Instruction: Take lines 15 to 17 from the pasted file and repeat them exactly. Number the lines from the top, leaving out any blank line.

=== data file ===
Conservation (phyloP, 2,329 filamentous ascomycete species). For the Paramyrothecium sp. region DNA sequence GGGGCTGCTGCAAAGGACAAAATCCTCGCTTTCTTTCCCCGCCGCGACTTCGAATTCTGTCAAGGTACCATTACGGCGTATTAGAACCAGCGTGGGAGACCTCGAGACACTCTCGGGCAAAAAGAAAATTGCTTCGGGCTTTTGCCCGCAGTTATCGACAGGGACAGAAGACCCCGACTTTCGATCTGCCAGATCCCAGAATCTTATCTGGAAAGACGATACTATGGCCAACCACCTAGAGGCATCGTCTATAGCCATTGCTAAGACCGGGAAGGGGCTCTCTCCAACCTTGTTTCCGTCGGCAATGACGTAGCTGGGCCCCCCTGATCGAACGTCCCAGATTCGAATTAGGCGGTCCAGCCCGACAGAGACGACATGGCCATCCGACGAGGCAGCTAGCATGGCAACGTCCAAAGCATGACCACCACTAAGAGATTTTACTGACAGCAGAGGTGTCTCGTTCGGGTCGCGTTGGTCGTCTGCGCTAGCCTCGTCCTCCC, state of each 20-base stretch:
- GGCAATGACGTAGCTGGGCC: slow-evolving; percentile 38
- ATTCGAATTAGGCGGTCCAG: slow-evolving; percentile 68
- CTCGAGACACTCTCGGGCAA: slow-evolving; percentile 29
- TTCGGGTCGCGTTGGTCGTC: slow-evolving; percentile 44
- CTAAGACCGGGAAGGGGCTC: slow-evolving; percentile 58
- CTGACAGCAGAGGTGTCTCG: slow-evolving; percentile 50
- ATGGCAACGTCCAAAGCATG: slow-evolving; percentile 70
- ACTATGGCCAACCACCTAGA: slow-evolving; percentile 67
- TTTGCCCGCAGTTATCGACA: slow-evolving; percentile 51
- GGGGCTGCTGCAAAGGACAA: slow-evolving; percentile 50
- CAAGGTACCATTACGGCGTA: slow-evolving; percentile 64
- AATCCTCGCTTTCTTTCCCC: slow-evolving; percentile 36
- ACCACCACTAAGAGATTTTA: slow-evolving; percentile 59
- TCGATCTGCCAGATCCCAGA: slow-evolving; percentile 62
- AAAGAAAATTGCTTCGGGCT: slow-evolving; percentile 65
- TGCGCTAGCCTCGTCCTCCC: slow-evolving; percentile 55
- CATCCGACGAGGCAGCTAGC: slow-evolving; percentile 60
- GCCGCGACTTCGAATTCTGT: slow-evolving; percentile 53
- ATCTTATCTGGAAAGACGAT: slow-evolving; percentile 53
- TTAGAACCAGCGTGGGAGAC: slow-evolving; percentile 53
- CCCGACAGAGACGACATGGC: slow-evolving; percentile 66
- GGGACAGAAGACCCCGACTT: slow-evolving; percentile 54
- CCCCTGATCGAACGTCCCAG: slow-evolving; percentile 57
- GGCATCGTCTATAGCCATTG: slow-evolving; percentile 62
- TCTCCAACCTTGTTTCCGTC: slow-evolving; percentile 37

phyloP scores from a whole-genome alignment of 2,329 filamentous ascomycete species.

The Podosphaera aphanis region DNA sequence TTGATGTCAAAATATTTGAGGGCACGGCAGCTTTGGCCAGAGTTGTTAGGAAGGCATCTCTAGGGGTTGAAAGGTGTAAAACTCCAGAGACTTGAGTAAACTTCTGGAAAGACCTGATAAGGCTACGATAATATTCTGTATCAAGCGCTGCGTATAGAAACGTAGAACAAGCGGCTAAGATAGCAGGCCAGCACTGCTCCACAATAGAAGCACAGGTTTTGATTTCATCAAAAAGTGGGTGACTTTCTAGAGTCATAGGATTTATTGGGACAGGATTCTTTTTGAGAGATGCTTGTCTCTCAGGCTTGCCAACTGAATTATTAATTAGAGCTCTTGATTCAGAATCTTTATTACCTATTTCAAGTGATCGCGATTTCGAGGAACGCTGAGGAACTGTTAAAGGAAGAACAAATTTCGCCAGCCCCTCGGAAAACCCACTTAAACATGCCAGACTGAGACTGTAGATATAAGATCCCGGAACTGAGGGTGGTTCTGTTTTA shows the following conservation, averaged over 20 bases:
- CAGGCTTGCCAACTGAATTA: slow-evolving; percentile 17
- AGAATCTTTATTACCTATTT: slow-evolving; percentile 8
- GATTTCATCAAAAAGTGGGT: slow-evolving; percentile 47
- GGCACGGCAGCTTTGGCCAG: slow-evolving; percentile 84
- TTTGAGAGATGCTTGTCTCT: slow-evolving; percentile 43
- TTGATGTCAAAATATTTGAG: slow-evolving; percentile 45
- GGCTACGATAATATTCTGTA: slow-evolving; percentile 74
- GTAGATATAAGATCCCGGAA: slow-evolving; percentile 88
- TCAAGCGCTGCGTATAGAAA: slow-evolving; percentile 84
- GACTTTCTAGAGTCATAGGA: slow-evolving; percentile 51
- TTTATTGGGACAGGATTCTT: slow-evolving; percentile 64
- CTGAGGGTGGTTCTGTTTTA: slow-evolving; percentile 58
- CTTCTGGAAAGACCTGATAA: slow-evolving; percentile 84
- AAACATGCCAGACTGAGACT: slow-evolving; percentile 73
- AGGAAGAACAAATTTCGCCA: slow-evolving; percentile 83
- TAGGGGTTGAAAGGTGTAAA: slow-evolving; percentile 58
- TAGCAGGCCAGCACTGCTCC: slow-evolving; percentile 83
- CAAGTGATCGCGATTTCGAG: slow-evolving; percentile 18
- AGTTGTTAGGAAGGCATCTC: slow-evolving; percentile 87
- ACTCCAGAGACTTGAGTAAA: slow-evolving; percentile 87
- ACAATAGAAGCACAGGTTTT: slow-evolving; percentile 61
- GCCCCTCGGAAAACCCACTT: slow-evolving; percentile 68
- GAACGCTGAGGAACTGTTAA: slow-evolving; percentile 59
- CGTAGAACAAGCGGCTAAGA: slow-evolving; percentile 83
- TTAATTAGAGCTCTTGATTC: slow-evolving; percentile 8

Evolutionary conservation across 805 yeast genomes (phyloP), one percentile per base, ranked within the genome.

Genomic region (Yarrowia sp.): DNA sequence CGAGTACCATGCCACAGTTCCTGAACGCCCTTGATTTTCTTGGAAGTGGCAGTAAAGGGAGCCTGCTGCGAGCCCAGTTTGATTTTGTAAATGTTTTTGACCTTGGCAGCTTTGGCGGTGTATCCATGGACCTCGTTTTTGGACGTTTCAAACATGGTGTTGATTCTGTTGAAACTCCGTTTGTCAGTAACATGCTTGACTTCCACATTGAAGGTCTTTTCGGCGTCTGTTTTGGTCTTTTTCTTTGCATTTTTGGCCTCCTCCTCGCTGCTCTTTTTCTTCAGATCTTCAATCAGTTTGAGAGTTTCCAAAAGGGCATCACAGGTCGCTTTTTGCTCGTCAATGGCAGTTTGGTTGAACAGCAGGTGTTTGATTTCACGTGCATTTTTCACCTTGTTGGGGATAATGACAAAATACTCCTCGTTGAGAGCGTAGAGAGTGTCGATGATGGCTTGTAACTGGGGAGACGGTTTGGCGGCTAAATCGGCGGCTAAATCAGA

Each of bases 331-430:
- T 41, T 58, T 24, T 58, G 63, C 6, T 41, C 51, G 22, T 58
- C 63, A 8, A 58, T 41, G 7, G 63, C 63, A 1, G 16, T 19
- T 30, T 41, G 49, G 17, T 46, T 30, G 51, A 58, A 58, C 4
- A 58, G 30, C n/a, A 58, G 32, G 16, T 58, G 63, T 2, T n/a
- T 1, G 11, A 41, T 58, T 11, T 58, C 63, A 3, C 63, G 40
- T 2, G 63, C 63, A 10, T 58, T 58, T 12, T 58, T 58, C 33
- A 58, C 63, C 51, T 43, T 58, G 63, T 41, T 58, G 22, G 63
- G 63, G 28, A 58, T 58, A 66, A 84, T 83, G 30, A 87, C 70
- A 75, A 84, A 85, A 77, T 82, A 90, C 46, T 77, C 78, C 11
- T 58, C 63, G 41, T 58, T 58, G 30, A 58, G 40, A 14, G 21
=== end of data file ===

- TCGATCTGCCAGATCCCAGA: slow-evolving; percentile 62
- AAAGAAAATTGCTTCGGGCT: slow-evolving; percentile 65
- TGCGCTAGCCTCGTCCTCCC: slow-evolving; percentile 55